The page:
Revisiting Pierneef

2014-10-01 00:00

WHEN Carl Becker visited an exhibition at Pierneef Museum in Graaff-Reinet in 2007, he had no idea it would be the start of a journey to search for the original sites of Pierneef’s iconic Station Panels.

It would also lead him to photographer Monique Pelser — and between them they have created the fascinating exhibition Our Land/Ons Land that can be viewed at the Durban Art Gallery until October 26.

Speaking to The Witness, the Hermanus-based painter said the joint project came about quite by chance.

“It’s a strange story … it was completely coincidental, because we both decided on our own to do the same project without knowing each other,” he explained.

“I saw the panels in Graaff-Reinet while on holiday and thought it would be a great idea to find the original sites.

“I met Monique [a photographer currently working and living between Cape Town and New York City], through a friend in 2010 and discovered she was working on the same idea.

“We initially pretended the other person didn’t exist and hoped they would go away.

“Then I had an exhibition in Stellenbosch and asked Monique if she would show with me. We are now travelling the exhibition around the country, adding new work as we go along.”

Pierneef, who died in 1957, was commissioned by the South African Railways in 1929 to paint 32 works showing the natural splendour of South Africa. They were completed in 1932 and hung in the concourse of the new Johannnesburg Station.

The works, which depict landscapes from Hermanus in the Western Cape to Louis Trichardt in Limpopo, are seen by many as the most important single body of landscape paintings made by a South African painter.

When Becker decided to revisit the locations of the paintings, however, it proved more difficult than he thought it would be.

“I figured I would spend a couple of weeks doing a road trip … a number of little journeys, because the places are all over South Africa,” he said.

“Some places were easy to recognise, like Knysna Heads.

“You know where you are going to and when you get there the landscape looks like the original Pierneef.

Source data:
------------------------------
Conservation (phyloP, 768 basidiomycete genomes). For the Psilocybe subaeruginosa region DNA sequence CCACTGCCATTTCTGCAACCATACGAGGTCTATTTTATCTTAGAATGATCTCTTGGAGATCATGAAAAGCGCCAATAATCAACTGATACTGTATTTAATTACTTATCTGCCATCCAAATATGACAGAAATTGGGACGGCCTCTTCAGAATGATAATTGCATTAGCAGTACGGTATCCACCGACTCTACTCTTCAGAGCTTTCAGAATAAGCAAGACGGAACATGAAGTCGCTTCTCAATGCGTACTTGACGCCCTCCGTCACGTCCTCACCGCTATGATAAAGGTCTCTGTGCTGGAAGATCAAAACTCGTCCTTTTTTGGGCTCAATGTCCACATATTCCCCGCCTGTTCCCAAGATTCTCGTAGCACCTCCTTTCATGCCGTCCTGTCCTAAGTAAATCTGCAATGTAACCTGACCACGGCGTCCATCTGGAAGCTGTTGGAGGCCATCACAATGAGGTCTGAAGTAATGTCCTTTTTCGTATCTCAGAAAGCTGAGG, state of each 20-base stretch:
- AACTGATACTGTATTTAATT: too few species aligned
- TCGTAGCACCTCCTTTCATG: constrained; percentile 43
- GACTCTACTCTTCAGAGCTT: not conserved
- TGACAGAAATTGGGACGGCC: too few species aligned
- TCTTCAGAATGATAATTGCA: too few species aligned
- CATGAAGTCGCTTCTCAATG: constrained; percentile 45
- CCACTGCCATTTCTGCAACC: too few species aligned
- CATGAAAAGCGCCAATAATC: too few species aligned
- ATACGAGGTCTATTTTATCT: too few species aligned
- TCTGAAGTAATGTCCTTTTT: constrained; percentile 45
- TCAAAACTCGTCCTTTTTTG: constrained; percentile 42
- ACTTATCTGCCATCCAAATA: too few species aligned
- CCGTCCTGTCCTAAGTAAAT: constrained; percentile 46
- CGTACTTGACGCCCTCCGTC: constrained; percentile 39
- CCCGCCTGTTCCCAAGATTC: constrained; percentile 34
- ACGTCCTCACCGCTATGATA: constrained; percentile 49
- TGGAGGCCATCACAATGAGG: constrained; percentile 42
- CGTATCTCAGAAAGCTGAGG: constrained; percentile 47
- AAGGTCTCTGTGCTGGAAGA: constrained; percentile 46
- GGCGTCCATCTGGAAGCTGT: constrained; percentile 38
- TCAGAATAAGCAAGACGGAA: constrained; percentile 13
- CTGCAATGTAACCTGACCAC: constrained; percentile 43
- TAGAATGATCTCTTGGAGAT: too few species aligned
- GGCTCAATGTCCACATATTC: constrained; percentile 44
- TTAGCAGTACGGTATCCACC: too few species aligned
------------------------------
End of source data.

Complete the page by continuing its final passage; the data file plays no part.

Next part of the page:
“But, the more generic titles like Bushveld Karoo meant I had to do a lot more research. There are some places I still haven’t found.”

On his journey of discovery, Becker found himself lost more than once.

“When I was looking for places I would take the original picture and talk to people and they would give me directions and I would go off and try to find the place and not find it,” he said.

“But it’s nice having those kinds of experiences, because you are not working in a studio.”

His drawings, watercolours and oil paintings sit side by side with Pelser’s stills and digital screens which depict the light from sunrise to sunset. The result is a conversation about an “Old Master” between photography, installation, drawing and painting.

“I see the exhibition as a way of telling people a part of our art heritage and redirecting people’s attention to it,” says Becker.

“It’s also interesting to see what has happened to the places since [Pierneef] painted them. Some have been completely destroyed and have highways running through them.”

• Ons Land/Our La nd is an ongoing project constantly being revised and extended.

It has been shown at the Stellenbosch University Art Gallery, the Oliewenhuis Art Museum in Bloemfontein, and the Ann Bryant Gallery in East London.

JH Pierneef’s Station Panels are currently on view at the Rupert Museum, Stellenbosch.


The Durban Art Gallery (DAG) is open Monday to Saturday from 8.30 am to 4 pm and Sundays from 11 am until 4 pm. Entry is free. Inquiries:

031 311 2264/9. The DAG is on the second floor of the magnificent Durban City Hall; the entrance is opposi te the Playhouse.

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